The 20 officers, who are imparting the training to the other BEST staff, underwent a security sensitisation course at the Maharashtra Police Academy at Nashik in 2003, following the Ghatkopar bomb blasts.

“These officers were trained in face reading, disaster management and suspected object disposal. They were also trained in various types of explosives used by terrorists,” said Chogle, who was also a part of the group which had been trained.

What’s being taught?

Said security officer Krishna Narvekar, “We enter the bus and alert the driver and conductor and then ask them to focus on the rear of the bus. In most cases, we’ve seen that terrorists take a seat at the back of the bus.

We also ask passengers to take their luggage on their laps, so that we can frisk people who look suspicious and check their luggage at minimum inconvenience to others.”

If anything suspicious is found, the drivers and conductors are asked not to touch the object. Their first job is to evacuate the passengers, move the vehicle to a safe place and cordon off the area.

Thereafter they have to call the police and the Bomb Detection Disposal Squad (BDDS). Even if there is a blast, it is the job of the staff to calm the people, before moving the injured to hospital, said Narvekar.

Flying squad

Around nine flying squads have been created to conduct surprise checks of buses. The squads have been equipped with hand-held metal detectors and walkie-talkies.

These squads will be checking the buses randomly in two shifts from 7 am to 3 pm and 3 pm to 11 pm from this week onwards.

“Even fire crackers are not being allowed inside buses,” said Chogle.

“The role of the Delhi bus staff in avoiding the bomb blast was exemplary,” said BEST general manager S S Kshatriya.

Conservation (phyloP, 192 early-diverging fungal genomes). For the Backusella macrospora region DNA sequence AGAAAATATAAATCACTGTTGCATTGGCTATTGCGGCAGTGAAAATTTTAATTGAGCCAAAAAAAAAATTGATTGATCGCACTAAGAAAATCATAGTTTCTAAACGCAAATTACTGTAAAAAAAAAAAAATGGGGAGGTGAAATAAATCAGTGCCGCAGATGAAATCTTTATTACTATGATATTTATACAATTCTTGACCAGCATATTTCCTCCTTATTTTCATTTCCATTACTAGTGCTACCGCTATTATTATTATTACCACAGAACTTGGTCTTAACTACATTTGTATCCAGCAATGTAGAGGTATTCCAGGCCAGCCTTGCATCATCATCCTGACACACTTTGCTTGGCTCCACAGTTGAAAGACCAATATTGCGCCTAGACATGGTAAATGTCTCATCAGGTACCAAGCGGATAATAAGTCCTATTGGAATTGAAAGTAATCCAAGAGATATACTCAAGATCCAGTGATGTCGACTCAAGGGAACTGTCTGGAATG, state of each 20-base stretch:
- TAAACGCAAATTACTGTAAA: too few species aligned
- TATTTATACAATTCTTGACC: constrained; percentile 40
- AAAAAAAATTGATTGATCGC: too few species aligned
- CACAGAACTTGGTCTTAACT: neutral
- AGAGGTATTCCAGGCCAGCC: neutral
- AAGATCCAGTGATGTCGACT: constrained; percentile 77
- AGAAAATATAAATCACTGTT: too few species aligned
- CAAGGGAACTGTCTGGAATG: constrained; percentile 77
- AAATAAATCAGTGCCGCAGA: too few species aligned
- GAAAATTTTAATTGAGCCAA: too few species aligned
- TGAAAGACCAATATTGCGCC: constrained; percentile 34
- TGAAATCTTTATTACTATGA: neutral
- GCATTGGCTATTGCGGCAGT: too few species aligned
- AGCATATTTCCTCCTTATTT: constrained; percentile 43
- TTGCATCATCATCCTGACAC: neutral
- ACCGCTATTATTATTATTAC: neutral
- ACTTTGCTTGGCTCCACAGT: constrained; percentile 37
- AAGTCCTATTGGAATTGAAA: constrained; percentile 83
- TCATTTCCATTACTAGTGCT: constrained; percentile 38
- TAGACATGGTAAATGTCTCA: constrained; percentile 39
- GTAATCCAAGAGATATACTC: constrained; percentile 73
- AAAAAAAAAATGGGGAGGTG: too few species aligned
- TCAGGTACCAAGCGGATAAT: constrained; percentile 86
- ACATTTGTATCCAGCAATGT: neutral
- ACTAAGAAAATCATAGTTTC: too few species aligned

What you can do too

• Look out for people who appear tense, overcautious, have shifty eyes and who keep looking over their shoulder.

• Look out for people who are in a hurry to get off the bus.

• Point them out to the conductor and help him catch hold of them.

• The conductor will then question and frisk them, and if necessary check their baggage too.

Five injured in landmine blast

Nalgonda Andhra Pradesh | November 04, 2005 8:39:19 PM IST



Five passengers of an APSRTC bus were injured when CPI (Maoist) naxals blasted a land mine near Krishnapuram village under Mellacheruvu mandal in Nalgonda district today.

Police said the naxals could have caused the blast thinking that a police party was travelling in it.

The bus was travelling from Chityala to Krishnapuram.The driver turned the bus to extreme right of the road to avoid a ditch when the blast occurred. The front portion of the was damaged.

The injured were admitted to a hospital.

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Ditch saves bus from Maoist mine in Hyderabad

[ Saturday, November 05, 2005 03:53:29 amTIMES NEWS NETWORK ]

HYDERABAD: Maoists exploded a directional mine towards an Andhra Pradesh State Road Transport Corporation (APSRTC) bus in Nalgonda district on Friday afternoon, but a ditch on the road saved the 14 passengers.

According to information reaching here, the driver on seeing a ditch on the road turned the vehicle towards left and at the same time, the Maoists exploded the mine.

As it was directed towards the right of the bus in the front portion, shrapnel from it hit only the window portion of the first three seats on right side.

Four passengers received minor injuries and they were treated at a government hospital in Kodad. The bus was proceeding from Mellacheruvu to Chentriyal when the blast took place near Krishnapuram village at around 3.30 pm.

Nalgonda district SP Mahesh M Bhagwat said a Maoist squad from Bellamkonda area in Guntur district could have executed the blast